Seán Ó Conaill: Salvation and Social Media

From Sean Ó Conaill:

Salvation and Social Media

For the earliest Christians the story of Jesus was ‘salvational’ – and not just as a promise of life after death. For Jews whose land was occupied by an often brutal foreign power the story of Jesus’s resurrection was proof that Rome’s power lay at the mercy of the God of Israel – and history proved them right.

In their own lifetime many of ‘the poorest in spirit’ had become convinced that they had never been deserted by a transcendent power that knew them individually – and the world’s greatest empire had been proven a hopeless judge.

In our own time, following the rise and fall of the prestige of Christian churches (over twenty centuries) a new global empire has arisen: the empire of global electronic media. Its favourites are no longer the military heroes of the ancient world but the ‘silicon’ heroes of the Internet, and anyone else who can ‘influence’ its markets. Everywhere the teenagers of today can look for proof of their own significance on screens they need never darken.

The power of ‘social media’ lies in the simplest of assumptions – that our value and importance as individuals lies at the mercy of the judgement of others. Disappointment and elation – obscurity or recognition – honour and shame – are in power of a handheld device that will tell us at a glance where we stand.

That many of the young are mentally distressed and disturbed as a consequence is now well established. To believe in the Internet – or in media generally – as the arbiter of one’s own worth – is, for millions, to become poor in spirit all over again. It is also to be in danger of entrapment in cults or conspiracy theories, completely isolated from reality and the real world.

An Irish Catholic Church that has fallen from high social prestige to social disgrace in little over a generation has so far adjusted poorly to this situation. Clergy whose vocations began before ‘the fall’ were themselves adolescents when it was their own corporation that was Ireland’s power broker of both honour and shame. Resentment and even anger (much of it justified) can be their default reaction to the reversal of fortunes they have experienced.

There is another option – to look again at that human tendency to see ‘honour’ as truly in the gift of other humans – and to identify that as the driving force of all ascent to social superiority, in all eras – and as the ‘worldliness’ that Jesus came to conquer. If the Gospel story was not a revelation of that mistake – of the fallibility of human judgement – even when all are in agreement – what was it?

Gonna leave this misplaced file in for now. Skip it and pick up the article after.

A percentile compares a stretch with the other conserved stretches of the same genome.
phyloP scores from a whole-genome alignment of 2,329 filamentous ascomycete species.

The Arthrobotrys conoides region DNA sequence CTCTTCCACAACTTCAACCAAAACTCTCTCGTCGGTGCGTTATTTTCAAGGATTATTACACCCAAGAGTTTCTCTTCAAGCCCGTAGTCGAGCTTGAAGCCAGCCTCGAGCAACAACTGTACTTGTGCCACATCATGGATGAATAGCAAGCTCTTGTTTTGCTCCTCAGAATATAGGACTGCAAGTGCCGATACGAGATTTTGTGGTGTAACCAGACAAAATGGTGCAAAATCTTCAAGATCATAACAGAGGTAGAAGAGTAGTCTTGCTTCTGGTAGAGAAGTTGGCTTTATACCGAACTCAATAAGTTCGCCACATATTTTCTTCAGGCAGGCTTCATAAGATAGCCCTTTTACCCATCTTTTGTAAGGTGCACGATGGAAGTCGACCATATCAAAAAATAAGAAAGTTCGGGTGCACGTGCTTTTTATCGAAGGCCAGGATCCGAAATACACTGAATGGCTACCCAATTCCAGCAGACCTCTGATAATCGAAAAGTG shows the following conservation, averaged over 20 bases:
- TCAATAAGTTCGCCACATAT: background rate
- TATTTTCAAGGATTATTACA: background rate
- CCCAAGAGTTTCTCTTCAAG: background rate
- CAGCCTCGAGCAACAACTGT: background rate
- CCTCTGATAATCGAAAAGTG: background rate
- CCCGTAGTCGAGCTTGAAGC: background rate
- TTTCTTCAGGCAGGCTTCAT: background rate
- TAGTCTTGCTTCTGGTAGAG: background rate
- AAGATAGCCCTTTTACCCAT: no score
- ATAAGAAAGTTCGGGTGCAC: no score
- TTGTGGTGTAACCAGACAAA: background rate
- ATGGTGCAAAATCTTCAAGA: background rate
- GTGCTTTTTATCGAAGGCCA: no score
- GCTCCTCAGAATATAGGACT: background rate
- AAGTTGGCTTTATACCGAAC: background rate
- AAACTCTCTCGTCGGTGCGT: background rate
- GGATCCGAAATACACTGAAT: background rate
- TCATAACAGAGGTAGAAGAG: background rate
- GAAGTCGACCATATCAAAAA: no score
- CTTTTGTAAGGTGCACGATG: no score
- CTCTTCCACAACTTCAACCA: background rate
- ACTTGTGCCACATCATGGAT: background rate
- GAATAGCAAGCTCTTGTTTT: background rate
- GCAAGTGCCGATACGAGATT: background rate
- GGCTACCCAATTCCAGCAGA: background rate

Is not that mistake – the seeking of honour in the adulation of others – the root of all tyranny in all eras? Was not that the mistake of the sons of Zebedee also, and the root of all conflict?

Why should we not see the disgracing of the Irish church – at the hands of a secularising media – as deliverance in disguise – especially from the mistake of supposing that when the church was itself the great social arbiter of honour and shame it was where Our Father wanted us to be?  Was it not to protect its social eminence, its ‘reputation’, that the clerical institution failed to be truly Christian in its protection of Catholic children?

Has not their own ‘humiliation by media’ been in truth a later stage of the ‘formation’ of Catholic clergy for the world of now?

Certainly there must be many Irish teenagers ready for saving from the mistake of believing their dignity is decided by the Internet – so intensely controlled merely by ‘the market’. Who is now ready for the rescuing?  Is that not a calling for all of us?

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  1. Kevin Walters says:

    Salvation and Social Media:

    The Cross a symbol of Jesus Christ for us Christians, is far more than a symbol of ‘love’ as it symbolizes His Love given in obedience to His and our Fathers Will, in the serving of the Truth. The serving of the Truth is Love, and to know Jesus Christ, this must be truly understood. A holy Church is a humble Church and by definition a Holy Priesthood is a humble Priesthood.

    Image lies at the root of many problems within the Church today, as it could be said that ‘Image’ reigns supreme on the ‘Worldly’ plain, as it ‘creates the power to award both honour and shame’. Clericalism the vehicle that carried our Christian endeavours throughout the ages, has managed, assisted by a ‘Worldly Faithful,’ to maintain an ‘Image’ of Holiness/goodness, before mankind. This Image of Goodness (Only God is good) has now been shattered. So now how can the leadership and all of us, embrace this shattered Image?

    The credibility of the Priesthood to-day can only be resolved by an onward manifestation of priestly transparency. A possible way forward
    James 5:6 “tell your sins to one and other”…
    As in reveal your selves (Confessing) to one and other in brotherly love, led by the bishop been ‘open’, in unity, with all his priests (Annually) as truth is the mortar that holds His house together. In this way accountability for anything that might bring the Church into disrepute, is shared/confronted, while creating Unity of Purpose. In this scenario individual Confession to a fellow priest should only be administered in an emergency (near death). As the ‘true intent’ to confess annually (Openly) would form the basis of an ‘Act of Perfect Contrition’ (Forgiveness at that moment in Time) as